Joan Ganz Cooney, originator of the preschool educational series Sesame Street, was co-founder in 1968 of Children’s Television Workshop (renamed Sesame Workshop June 2000) and served as President and Chief Executive Officer until 1990.
She then served as Chair of the Executive Committee of Sesame Workshop’s Board until 2020, when she was elected to serve as a Lifetime Honorary Trustee. In November 2007, she introduced the Joan Ganz Cooney Center at Sesame Workshop, dedicated to advancing children’s learning in a digital age.
Sesame Street, the first preschool program to integrate education and entertainment and feature a multi-cultural cast, is the longest running children’s program in U.S. television history. It has been watched by millions of children in more than 150 countries and is currently seen on both HBO Max and PBS, where it has aired daily on stations across the U.S. since 1969. International co-productions of Sesame Street reflecting local languages, customs, and educational needs have been produced for audiences all over the world.
Following the successful launch of Sesame Street, Mrs. Cooney and her colleagues created other award-winning children’s series on network and public television, including The Electric Company, 3-2-1 Contact, Square One TV, Ghostwriter, CRO, Big Bag, Dragon Tales, Sagwa the Chinese Cat, and Pinky Dinky Doo, all bringing science, mathematics, reading, and new experiences to life.
Sesame Street has won a record-breaking 205 Emmy Awards and has received scores of other honors, such as ten Grammy Awards and five George Foster Peabody Awards, including an Institutional Peabody. In 2019, Sesame Street celebrated its historic 50th anniversary with a yearlong celebration featuring a cross-country road trip and a New York City street-naming, culminating in becoming the first-ever television program to be selected as a Kennedy Center Honoree. Sesame Workshop, among many other honors, received the inaugural Global Impact Clio Award and a Smithsonian American Ingenuity Award and is widely known for powerful social impact work helping vulnerable children across the U.S. and internationally.
Mrs. Cooney received a Bachelor of Arts degree from the University of Arizona. She began her career as a reporter in her hometown of Phoenix. From 1954 to 1962 she worked as a publicist for NBC in New York and for the U.S. Steel Hour, a highly acclaimed CBS drama series. She was an award-winning public affairs producer for New York’s WNET/THIRTEEN before conducting a landmark study for Carnegie Corporation of New York in 1966 entitled, “The Potential Uses of Television in Preschool Education,” which led to the founding of the Workshop.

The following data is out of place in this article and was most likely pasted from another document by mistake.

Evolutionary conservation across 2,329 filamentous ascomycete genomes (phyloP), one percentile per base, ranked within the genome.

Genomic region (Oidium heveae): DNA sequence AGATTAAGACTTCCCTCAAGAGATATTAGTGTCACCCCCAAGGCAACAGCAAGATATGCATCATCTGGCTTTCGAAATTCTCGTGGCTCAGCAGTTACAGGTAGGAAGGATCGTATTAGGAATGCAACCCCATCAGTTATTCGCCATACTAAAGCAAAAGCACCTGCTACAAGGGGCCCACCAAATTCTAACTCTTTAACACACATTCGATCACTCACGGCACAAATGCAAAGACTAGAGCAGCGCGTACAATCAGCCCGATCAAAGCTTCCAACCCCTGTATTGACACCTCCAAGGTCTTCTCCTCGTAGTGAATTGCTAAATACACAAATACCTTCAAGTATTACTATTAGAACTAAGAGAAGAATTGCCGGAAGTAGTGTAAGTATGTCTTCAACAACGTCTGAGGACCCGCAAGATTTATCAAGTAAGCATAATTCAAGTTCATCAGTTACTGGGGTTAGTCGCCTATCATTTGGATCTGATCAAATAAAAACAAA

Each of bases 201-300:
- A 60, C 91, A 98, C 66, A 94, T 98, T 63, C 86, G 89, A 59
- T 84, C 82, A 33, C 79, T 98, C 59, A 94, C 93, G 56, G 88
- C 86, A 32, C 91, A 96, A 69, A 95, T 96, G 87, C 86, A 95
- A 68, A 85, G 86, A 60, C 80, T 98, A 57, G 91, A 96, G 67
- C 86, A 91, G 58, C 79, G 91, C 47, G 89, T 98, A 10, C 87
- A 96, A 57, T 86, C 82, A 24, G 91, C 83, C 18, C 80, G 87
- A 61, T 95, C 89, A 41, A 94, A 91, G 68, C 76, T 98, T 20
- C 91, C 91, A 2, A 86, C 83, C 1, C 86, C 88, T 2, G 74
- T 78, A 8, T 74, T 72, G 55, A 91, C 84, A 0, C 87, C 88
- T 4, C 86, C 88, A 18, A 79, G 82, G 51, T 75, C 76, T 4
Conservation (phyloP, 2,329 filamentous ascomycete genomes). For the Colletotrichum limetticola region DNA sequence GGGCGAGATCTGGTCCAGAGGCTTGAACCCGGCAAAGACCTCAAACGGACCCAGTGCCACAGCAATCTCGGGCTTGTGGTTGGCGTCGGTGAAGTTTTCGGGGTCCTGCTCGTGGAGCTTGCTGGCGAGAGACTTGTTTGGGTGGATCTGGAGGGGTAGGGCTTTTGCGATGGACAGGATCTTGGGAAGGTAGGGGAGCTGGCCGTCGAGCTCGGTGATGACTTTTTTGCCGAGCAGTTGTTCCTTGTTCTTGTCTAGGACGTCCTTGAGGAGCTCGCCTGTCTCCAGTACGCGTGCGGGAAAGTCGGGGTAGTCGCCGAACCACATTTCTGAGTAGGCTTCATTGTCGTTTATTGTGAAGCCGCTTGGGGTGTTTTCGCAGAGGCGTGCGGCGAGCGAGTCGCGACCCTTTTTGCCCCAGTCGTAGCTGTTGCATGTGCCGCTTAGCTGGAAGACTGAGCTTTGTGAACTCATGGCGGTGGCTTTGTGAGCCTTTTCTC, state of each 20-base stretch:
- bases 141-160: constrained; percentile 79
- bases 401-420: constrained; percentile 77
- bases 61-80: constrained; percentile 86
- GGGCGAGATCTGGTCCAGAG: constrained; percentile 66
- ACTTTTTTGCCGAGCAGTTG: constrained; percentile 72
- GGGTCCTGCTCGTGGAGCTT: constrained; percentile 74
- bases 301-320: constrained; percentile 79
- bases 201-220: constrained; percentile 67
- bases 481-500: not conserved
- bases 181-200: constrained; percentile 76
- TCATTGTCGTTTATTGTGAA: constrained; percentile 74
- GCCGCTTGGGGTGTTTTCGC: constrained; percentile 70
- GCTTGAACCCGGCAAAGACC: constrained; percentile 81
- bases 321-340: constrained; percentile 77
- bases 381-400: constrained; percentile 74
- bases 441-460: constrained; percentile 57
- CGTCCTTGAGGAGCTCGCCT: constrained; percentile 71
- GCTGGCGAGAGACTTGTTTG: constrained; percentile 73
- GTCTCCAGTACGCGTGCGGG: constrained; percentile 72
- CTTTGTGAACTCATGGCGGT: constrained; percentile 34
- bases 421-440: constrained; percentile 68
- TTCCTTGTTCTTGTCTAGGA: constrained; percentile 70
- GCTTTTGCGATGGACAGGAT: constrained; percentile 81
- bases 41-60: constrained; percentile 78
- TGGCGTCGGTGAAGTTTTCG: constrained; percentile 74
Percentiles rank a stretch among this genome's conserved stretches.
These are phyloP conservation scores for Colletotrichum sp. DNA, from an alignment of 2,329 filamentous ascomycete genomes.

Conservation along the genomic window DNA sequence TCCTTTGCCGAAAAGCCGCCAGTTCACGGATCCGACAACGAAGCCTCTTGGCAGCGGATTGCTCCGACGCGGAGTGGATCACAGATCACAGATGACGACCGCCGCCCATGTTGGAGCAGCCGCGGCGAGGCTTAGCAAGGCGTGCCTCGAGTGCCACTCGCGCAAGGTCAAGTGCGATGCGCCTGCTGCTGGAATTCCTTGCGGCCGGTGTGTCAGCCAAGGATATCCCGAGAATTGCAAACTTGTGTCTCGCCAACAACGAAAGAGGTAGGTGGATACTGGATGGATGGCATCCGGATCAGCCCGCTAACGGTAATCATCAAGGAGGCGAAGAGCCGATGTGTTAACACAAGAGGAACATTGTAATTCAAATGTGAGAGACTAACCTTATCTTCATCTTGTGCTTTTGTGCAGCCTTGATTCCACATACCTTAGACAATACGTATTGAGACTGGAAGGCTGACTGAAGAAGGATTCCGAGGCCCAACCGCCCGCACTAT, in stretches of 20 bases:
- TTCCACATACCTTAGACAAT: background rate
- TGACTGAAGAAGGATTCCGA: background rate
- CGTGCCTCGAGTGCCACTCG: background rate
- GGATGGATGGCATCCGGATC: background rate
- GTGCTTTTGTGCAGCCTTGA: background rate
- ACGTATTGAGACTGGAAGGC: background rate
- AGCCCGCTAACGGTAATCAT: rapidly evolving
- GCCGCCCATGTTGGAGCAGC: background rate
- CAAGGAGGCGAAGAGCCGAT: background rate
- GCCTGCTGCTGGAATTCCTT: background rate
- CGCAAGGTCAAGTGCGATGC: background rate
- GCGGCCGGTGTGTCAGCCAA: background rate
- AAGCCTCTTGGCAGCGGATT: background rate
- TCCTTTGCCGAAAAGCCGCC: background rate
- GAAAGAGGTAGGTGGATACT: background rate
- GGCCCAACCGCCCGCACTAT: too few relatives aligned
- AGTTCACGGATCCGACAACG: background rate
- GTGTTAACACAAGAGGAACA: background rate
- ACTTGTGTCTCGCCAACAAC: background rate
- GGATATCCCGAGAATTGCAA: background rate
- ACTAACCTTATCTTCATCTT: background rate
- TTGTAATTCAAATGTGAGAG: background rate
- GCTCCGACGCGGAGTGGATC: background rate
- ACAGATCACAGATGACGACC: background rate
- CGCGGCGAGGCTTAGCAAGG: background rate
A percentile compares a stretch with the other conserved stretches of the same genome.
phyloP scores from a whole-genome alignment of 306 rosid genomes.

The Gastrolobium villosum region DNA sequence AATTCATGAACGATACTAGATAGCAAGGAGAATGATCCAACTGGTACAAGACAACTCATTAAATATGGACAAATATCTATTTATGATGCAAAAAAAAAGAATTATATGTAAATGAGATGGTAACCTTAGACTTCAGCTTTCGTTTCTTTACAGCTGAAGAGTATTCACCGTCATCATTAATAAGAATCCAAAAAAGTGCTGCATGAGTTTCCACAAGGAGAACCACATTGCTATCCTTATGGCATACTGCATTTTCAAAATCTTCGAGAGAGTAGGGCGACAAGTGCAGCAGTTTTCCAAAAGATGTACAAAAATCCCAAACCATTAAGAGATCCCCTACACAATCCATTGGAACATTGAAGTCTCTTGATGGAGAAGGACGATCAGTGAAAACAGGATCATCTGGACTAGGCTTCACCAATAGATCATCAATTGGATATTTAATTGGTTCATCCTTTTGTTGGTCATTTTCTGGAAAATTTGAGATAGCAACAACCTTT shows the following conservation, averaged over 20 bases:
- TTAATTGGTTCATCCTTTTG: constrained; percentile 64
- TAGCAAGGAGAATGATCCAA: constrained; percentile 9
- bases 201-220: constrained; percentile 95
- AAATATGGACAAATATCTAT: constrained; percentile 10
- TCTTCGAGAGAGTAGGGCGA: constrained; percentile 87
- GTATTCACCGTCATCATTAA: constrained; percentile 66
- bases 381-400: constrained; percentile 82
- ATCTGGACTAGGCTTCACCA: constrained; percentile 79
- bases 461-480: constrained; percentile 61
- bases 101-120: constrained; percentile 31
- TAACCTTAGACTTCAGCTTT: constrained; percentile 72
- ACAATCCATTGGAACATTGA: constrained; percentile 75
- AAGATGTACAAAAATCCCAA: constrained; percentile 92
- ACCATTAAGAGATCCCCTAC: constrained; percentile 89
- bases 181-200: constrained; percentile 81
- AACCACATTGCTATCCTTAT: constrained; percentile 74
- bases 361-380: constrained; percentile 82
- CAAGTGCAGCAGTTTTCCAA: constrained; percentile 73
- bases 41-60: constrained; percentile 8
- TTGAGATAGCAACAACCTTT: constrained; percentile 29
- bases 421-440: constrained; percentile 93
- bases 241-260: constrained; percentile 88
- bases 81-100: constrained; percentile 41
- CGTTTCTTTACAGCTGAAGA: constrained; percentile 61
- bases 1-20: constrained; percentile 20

Mrs. Cooney is presently a Director at the Peter G. Peterson Foundation and a Life Trustee of the Paley Center for Media, The New York Presbyterian Hospital and WNET. She held Board positions with the Chase Manhattan Bank, Xerox Corporation, Johnson & Johnson Corporation, the Metropolitan Life Insurance Company, the National Child Labor Committee, and Edison Schools, Inc. She is a member of the Council on Foreign Relations.
She has served as a member of the President’s Commission for a National Agenda for the Eighties, the President’s Commission on Marijuana and Drug Abuse, the Advisory Committee for Trade Negotiations, the Carnegie Foundation’s National Panel on the High School, and the United Nation’s Reorientation of UN Information Activities Task Force. Among her many honorary degrees are those from Harvard, Princeton, Brown, Columbia, Barnard, New York University, Smith, Georgetown, Notre Dame, Oberlin, University of Pennsylvania, Dartmouth, Northwestern, and her alma mater, the University of Arizona, from which she received the Centennial Medallion Award in 1989.
Mrs. Cooney has received numerous awards including a Daytime Emmy for Lifetime Achievement in 1989 and, in 1990, was inducted into the Television Academy Hall of Fame and received the Founders Award from the International Council of the National Academy of Television Arts and Sciences. In 1995, President Clinton awarded Mrs. Cooney the Presidential Medal of Freedom, the nation’s highest civilian honor, and in 1998, she was inducted into the National Women’s Hall of Fame. Mrs. Cooney was honored with the Annenberg Public Policy Center’s award for Distinguished Contribution to Children and Television, noting Sesame Street as being “the quintessential children’s educational program” and in 2003 she was honored with the National Endowment for the Humanities Award by President George W. Bush.
Mrs. Cooney was married for many years to the late New York businessman Peter G. Peterson, former U.S. Secretary of Commerce. She has five stepchildren, and presently, nine grandchildren.
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